William M. Timpson, Ph.D. has been on the faculty at Colorado State University in its School of Education for many years. What follows is adapted from Timpson’s 2009 book, 147 Tips for Teaching Peace and Reconciliation, co-authored with an international group of peace scholars that included Ed Brantmeier, Nat Kees, Tom Cavanagh, Claire McGlynn and Elavie Ndura (Madison, WI: Atwood).

The telling of history from limited, violence-based perspectives constructs social memory in ways that help to perpetuate violence as inherent, natural, and a human absolute—in short, ‘just the way things are.’ The telling of violent histories saturates collective memory with violent images and struggles of the past; these violent narratives can serve to impact the power of present transformative action toward actualizing nonviolent futures. In Cultures of Peace: The Hidden Side of History, Elise Boulding (2000) writes of the war-steeped telling of history as related to western civilization, that history is often written as stories about the rise and fall of empires, a description of the rulers, their armies, navies and air power, their wars and battles, i.e., the history of power—who controls whom.

In this provocative book, Boulding critiques the telling of history from violent, power-dominated, and patriarchal viewpoints. She furthers her argument by providing historical examples of groups and societies who lived relatively peaceful and harmonious lives, solving conflict in nonviolent ways. Examine how you and participants are/were “told” stories in history books and various media. What explicit and implicit messages are reinforced through these narratives? Brainstorm a list of examples of nonviolent historic responses to conflict situations. Who were the key players, leaders, and ‘behind the scenes’ people and groups involved in these conflicts? What methods, besides violence, were used to actualize change? Reflect on how peaceful, nonviolent, and cooperative paradigms might alternatively transform present community, societal, national, and global conflicts into mutually beneficial outcomes for humanity and our fellow planetary inhabitants.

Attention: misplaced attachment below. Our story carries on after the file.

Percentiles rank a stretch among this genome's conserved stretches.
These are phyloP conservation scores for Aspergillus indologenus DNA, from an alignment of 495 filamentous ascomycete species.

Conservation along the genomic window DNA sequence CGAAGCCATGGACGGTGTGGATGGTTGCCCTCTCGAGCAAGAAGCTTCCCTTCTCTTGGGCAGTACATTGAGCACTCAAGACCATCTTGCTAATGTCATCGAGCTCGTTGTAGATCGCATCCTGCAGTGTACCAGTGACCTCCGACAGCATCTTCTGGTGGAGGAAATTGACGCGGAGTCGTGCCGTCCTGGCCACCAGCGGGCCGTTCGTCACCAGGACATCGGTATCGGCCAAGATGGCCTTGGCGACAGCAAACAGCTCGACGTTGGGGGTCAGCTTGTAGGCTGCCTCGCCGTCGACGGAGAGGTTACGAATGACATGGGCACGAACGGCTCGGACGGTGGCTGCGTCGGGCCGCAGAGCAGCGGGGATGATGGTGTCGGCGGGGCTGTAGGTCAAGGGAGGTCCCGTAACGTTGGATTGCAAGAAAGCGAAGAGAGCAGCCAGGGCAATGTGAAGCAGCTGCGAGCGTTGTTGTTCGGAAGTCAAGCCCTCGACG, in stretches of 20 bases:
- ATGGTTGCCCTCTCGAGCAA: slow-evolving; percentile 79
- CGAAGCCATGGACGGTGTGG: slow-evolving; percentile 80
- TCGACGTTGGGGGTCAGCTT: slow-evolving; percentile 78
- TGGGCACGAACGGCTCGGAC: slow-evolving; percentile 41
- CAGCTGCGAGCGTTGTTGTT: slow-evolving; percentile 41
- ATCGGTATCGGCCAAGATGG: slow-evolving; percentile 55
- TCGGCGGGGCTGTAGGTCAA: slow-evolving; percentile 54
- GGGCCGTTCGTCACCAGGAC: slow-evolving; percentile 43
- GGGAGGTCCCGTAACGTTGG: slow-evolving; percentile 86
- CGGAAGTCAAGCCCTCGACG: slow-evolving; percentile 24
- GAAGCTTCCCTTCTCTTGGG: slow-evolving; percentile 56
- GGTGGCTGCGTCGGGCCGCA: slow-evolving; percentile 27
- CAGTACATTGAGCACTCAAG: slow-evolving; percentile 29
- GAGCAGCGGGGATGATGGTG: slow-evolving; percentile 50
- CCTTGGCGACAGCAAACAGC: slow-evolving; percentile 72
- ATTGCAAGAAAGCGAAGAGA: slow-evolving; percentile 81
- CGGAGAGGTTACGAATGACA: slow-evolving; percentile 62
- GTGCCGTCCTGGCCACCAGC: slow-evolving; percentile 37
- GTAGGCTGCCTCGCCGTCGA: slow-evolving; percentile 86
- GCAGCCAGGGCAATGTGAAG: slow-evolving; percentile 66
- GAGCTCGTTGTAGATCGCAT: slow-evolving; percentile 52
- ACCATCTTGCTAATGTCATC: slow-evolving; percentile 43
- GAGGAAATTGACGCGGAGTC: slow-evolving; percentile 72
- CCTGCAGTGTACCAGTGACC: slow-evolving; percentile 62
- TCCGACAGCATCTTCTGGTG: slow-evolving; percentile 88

In the photo below, a large mural in Londonderry pictures the violence of “Bloody Sunday” when British troops fired on civil rights marchers, an event that triggered the Irish Republican Army to declare war on the occupying British forces. A very violent two plus decades followed until the Good Friday Agreement in 1998 made for a peace that still holds. The challenge for educators and the community in general is how to tell the story of this history in a way that honors the experiences of all sides to this conflict but also emphasizes the forces of peace that eventually took hold.



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